The Life of a Vine

As we celebrate 50 years here at Prospero Grapes, we felt it was only right to take a look at the life of a grapevine. After all, they’re the core of our business—and we couldn’t make wine or have accomplished what we have without them! Here’s a quick overview of the stages grapes go through, from bud break to dormancy.

vineyard breaking buds

April Through May: Bud Break

The earliest stage in the lifecycle of a grapevine is bud break, which usually occurs around April or early May. This is when the grapevine’s buds, which have been resting all winter, start to swell and break open. While this may seem like a simple process, it’s actually pretty stressful. Viticulturists (that’s wine speak for grape growers) have to be on the lookout for all sorts of things that could go wrong, like frost damage or other harmful hazards that extreme weather can bring.

flowering grapevine

June: Flowering

Once the buds have broken open, they begin to grow into what are called “shoots.” These will eventually turn into the grapevine’s canes—the woody parts of the vine that support the leaves and grapes. But before they can do that, the shoots have to go through flowering. During this stage, which typically takes place in late June, the plant blossoms with small, delicate flowers. These are not your typical flowers, though, as they won’t fill a bouquet.

With little blooms that cluster together, each flower has both male and female parts. This is called “perfect” or “hermaphrodite” flowering, and it’s pretty rare in the plant world. Most plants have either male or female flowers, but not both. Why does this matter? Well, these flowers are self-pollinating which means pollen and stigma are both present, so insects and wind intervention are not necessary for the flower to turn into the fruit that makes wine.

vineyard fruit set

July: Fruit Set

By July, you should begin to have a strong sense of what the grape crop will look like for the year. This is because, during the fruit set, the flowers start to turn into tiny berries. Those that failed to self-pollinate will drop off the vine, leaving only the berries that will mature into grapes.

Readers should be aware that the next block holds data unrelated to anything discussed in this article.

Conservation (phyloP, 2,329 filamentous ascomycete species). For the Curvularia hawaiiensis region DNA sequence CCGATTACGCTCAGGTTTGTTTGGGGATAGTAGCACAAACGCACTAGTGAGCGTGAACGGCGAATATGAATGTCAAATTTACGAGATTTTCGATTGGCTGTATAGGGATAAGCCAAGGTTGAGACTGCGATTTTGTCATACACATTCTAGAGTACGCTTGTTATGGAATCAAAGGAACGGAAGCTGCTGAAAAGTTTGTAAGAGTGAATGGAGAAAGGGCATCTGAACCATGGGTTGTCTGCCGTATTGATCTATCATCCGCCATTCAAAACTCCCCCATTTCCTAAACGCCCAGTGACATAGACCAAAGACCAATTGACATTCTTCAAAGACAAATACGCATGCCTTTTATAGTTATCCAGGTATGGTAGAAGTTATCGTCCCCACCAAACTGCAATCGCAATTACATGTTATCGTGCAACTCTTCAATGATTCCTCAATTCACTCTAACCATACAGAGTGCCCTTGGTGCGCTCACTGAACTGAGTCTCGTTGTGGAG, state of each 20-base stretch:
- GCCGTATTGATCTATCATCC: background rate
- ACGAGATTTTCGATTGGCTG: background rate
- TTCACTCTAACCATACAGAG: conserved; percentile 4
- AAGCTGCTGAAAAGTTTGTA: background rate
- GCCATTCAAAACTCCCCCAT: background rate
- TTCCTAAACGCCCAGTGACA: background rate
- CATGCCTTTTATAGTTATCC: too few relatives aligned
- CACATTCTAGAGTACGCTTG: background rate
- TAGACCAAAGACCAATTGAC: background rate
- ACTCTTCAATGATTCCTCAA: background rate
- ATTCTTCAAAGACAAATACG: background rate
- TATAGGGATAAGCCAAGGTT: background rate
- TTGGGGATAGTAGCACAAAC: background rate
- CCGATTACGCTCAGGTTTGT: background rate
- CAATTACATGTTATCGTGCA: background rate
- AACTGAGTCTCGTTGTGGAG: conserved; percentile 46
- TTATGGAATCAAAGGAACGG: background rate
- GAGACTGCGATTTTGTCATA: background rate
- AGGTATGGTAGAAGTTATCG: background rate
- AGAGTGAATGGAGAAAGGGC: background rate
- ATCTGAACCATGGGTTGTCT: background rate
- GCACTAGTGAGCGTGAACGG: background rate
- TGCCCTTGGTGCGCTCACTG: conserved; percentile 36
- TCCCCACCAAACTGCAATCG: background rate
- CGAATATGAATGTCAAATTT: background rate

Viticulturists will often thin out the grape clusters at this stage to ensure that the remaining berries have enough room to grow and mature properly. This is called “fruit thinning” or “crop thinning,” and it’s an important step in the grape-growing process.

versaison grapes

August: Versaison

Wine grapes start to ripen beginning in late summer, a process known as “veraison.” This is when the berries begin to change color and soften, thanks to an increase in sugar levels. It’s also when the grapes start to develop their signature aroma. How ripe the grape gets will determine what kind of wine it will be used to make.

hand picking red grapes

September Through October: Harvest

This is the most exciting time of year for wine grape growers. After months of tending to the vines, it’s finally time to harvest the grapes and turn them into wine. The exact time of harvest depends on the type of grape and the wine it will be used to make. You will need to assess the sugar levels, acidity, and flavor to determine when the grapes are ready to be picked. As a quick guide, red wine grapes are usually harvested later than white wine grapes.

Once the grapes have been picked, they’re taken to the winery where they’re crushed and fermented. And then, the wine-making process begins!

dormant vineyard

November Through March: Dormancy

After a busy growing season, the grapevine enters a period of dormancy. This is when the plant rests and rejuvenates itself in preparation for the next growing season. During dormancy, the vine’s canopy (the leaves and grapes) dies back and the plant goes into a type of hibernation. But this doesn’t mean you should neglect your grapevines during this time. Viticulturists still need to prune the vines and perform other tasks to ensure that they’re healthy and ready to produce a grape crop come spring.

From flowering to fruit set to veraison and finally harvest, the team at Prospero Grapes is dedicated to ensuring that each grape is tended to with care. This commitment to quality has resulted in 50 years of Prospero. Here’s to many more years! Contact us today!